Ep. 179: Comparing Ed Reforms

May 12, 2020

Learn more about our recent brief, Comparing Ed Reforms. We partnered with Hanover Research to assess the experimental research on nine K-12 education reforms.

Drew Catt: Hello, and welcome to another episode of EdChoice Chats. I’m Drew Catt, EdChoice’s director of state research and special projects. And I’m here to talk about our newest research, a brief called Comparing Ed Reforms, assessing the experimental research on nine K-12 education reforms. I’m here today with Robert Enlow, EdChoice’s president and CEO, and Paul DiPerna, EdChoice’s vice president of research and innovation, to have a conversation about the research. Thanks for joining me today, Robert and Paul.

Robert Enlow: Thanks for having me.

Paul DiPerna: Hey, thanks, it’s great to be here.

Drew Catt: So Robert, would you mind starting us off by talking about why we did this research and what inspired it?

Robert Enlow: So, great question, Drew. I’ve been involved in EdChoice now, or Friedman Foundation or private school choice for 25 years and it seems like every other year, some new type of reform comes out, which is great. It’s important that we think about how to improve quality for kids. But whether it’s school takeovers or class size or pre-kindergarten or open enrollment, all these things have come about in the last 25 or so years. And so as charters and private school choice have been around for that period of time, I wanted to find out and I wanted our team to find out what the heck is going on with the number of gold standard studies comparing these reforms? What do we know about the number of studies compared to the charters and choice and what do we learn from those? So, it was important, I thought, for policymakers and advocates just to have a real clear understanding of what the heck the numbers said about the numbers of studies being done and what those studies that are high quality actually say about the positive or negative effects.

The reason why is simply, I think, it’s important for everyone to know what kind of studies have been done and what are the results of those studies. And policymakers and advocates need to actually have a grip on those numbers because it’s important not just to run to the shiniest object that we can see, and start looking at these things over time with a high quality survey. So, that’s sort of the reason why we at EdChoice did it. I’m super happy and proud of our team for getting it all together.

Drew Catt: Yeah. I can kind of relate to chasing after that bright and shiny thing as someone who describes themselves as a magpie that flies to those things. It’s great to have someone that is looking at that overall time horizon to kind of see what is and is not working. So Robert, you mentioned a few different audiences there. Who would you really say that this research is for?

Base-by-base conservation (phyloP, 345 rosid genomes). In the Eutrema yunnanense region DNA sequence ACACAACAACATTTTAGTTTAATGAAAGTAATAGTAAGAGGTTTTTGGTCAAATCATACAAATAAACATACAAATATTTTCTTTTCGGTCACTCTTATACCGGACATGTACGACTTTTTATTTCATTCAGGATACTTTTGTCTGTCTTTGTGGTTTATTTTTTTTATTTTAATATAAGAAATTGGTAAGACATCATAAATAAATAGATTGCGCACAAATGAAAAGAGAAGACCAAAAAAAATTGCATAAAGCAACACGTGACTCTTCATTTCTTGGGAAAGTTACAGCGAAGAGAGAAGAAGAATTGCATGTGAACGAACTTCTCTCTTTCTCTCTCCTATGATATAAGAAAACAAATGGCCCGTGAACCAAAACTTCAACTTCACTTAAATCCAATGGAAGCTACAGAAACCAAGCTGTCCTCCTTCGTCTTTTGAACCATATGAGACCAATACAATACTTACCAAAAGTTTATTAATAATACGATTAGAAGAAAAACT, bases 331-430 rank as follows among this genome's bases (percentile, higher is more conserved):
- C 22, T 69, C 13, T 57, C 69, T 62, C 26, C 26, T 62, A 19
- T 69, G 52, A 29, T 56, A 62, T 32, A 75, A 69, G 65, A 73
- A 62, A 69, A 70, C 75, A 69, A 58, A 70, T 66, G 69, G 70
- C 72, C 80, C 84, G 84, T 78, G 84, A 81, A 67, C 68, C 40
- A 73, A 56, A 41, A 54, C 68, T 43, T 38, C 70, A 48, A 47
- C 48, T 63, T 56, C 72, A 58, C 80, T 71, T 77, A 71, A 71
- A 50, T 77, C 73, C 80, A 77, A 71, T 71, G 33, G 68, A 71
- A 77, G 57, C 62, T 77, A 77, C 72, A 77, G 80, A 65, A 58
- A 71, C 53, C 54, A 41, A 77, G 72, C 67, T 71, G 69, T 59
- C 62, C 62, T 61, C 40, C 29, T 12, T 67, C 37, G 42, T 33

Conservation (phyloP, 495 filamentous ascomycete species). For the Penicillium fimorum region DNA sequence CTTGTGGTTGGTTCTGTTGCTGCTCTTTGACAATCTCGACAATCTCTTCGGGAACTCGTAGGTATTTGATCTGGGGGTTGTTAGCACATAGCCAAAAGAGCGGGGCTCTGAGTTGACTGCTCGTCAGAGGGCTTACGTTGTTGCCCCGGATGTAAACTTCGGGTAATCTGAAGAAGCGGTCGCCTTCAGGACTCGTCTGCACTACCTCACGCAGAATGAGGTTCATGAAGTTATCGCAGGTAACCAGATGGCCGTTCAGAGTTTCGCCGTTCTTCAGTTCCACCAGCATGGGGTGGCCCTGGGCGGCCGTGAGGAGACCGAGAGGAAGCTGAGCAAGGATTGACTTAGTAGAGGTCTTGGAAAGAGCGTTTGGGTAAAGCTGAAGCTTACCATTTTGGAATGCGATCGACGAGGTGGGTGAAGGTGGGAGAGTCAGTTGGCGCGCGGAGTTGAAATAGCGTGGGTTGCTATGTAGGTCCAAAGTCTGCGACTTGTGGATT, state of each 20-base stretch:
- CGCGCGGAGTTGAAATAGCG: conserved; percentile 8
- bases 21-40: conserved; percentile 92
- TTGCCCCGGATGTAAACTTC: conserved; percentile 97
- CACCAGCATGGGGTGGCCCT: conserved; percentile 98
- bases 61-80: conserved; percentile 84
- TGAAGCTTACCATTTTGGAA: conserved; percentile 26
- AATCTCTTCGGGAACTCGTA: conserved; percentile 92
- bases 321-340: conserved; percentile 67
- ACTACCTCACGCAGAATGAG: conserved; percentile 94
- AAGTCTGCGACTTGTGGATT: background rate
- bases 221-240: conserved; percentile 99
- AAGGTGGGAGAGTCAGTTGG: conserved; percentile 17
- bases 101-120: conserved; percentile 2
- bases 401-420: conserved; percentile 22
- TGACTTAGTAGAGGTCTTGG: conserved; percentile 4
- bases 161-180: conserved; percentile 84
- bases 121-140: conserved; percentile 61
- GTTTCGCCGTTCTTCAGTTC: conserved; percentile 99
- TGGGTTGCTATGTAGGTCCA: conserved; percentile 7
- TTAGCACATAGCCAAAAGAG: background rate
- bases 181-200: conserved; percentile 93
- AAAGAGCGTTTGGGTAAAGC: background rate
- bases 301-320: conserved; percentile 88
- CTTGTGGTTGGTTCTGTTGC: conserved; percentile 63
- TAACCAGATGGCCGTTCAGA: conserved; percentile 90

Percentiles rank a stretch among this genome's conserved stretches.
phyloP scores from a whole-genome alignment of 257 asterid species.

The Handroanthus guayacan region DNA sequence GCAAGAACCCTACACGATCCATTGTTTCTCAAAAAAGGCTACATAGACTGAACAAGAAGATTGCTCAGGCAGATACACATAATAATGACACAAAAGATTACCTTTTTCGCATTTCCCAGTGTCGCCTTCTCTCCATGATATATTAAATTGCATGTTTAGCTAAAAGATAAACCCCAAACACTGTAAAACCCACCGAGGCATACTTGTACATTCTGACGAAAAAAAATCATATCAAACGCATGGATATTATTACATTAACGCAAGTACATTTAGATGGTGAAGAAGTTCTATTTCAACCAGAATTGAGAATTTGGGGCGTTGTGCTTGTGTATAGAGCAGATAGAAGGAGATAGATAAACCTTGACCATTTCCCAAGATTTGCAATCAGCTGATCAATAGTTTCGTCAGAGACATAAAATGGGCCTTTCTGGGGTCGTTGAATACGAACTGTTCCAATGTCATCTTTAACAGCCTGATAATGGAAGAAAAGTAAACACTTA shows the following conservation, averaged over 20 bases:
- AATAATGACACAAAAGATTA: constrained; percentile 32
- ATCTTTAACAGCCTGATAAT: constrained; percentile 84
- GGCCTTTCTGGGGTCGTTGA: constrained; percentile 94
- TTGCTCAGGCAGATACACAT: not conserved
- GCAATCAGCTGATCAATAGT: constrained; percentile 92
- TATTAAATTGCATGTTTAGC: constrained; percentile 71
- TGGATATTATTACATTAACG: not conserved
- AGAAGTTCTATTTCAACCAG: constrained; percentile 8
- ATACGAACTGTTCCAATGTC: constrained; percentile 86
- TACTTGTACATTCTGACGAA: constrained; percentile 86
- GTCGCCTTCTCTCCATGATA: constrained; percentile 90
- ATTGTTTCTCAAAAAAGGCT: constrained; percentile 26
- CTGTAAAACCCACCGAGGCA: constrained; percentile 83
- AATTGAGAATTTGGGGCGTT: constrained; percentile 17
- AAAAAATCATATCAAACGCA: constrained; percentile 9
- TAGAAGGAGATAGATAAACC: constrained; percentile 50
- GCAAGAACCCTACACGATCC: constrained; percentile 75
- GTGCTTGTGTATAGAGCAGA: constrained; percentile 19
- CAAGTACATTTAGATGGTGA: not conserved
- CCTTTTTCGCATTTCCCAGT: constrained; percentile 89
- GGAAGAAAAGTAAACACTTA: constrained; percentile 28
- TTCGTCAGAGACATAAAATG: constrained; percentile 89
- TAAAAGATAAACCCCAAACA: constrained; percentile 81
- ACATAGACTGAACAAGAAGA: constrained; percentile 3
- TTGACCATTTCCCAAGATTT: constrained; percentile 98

Robert Enlow: Yeah, it’s a great question. To me, it’s really for two groups, right? It’s for advocates of all types—people who are reformers on the right and left. Just so that they know the number of gold standard studies because as you know at EdChoice, we care deeply about gold standard studies and not just any studies. And so advocates are the number one audience. The next audience that’s most important is policymakers. And these guys and women are getting bombarded every year in the legislature with, look, this is a really cool idea, let’s do this. If you just give me the money to do innovation districts, or if you just give me the power to do portfolio management or site based budgeting or all those kinds of shiny object things, then we’ll be able to understand what we need to do. They get all these pushes from everyone outside and they need to know, and policymakers need absolutely to know what the studies say. So, it’s policy makers and advocates

Paul DiPerna: Just to follow up with what Robert just said, I totally echo that, the policymakers can really use this research and reviews. And our partners at Hanover Research, great partners of ours that we’ve been working with for a number of years now, they put a lot of time and effort into this. And I think this saves time for policymakers where we know that even before the current pandemic crisis where time is just so precious and attention is so precious, especially for them, even before that, they just don’t have a whole lot of time to do the due diligence and the kind of landscape research to see what’s out there, especially on the RCTs and experimental side of research. And so we hope to provide this as a service to policymakers. I also want to add one more group in addition to policymakers and advocates, it really should be a useful primer to new education researchers and students, truthfully. And so this really should reach a really broad audience there and a usefulness there.

And going back to that theme of saving time, we have so many sources cited and reviewed in our main EdChoice brief, but then we also have a couple of supplemental resources as well that Hanover put together for us. And so that should really be useful to researchers, especially new ones, and students. And so we hope that there’s some broad usefulness to what we’ve done.

Robert Enlow: That’s a great point Paul—

Drew Catt: Yeah.

Robert Enlow: So, we can add a third category, researchers, sorry. So, policymakers, advocates, and research so that everyone could be on par.

Drew Catt: I’m going to throw a curve ball in here and add another category. And to be honest, this is the kind of thing that I would have loved to get my hands on when I first started out in my last job in education grant making. It’s kind of told that any good reform takes at least five years to really see any reliable results. And to be able to have something like this looking at what is and is not working, it really would have informed the foundation’s grant making. So, Robert used gold standard, Paul you talked about RCTs. Would you mind to tell our listeners a little bit about what gold standard and RCT really means and kind of dive into the methods for this research and what people can find in the report?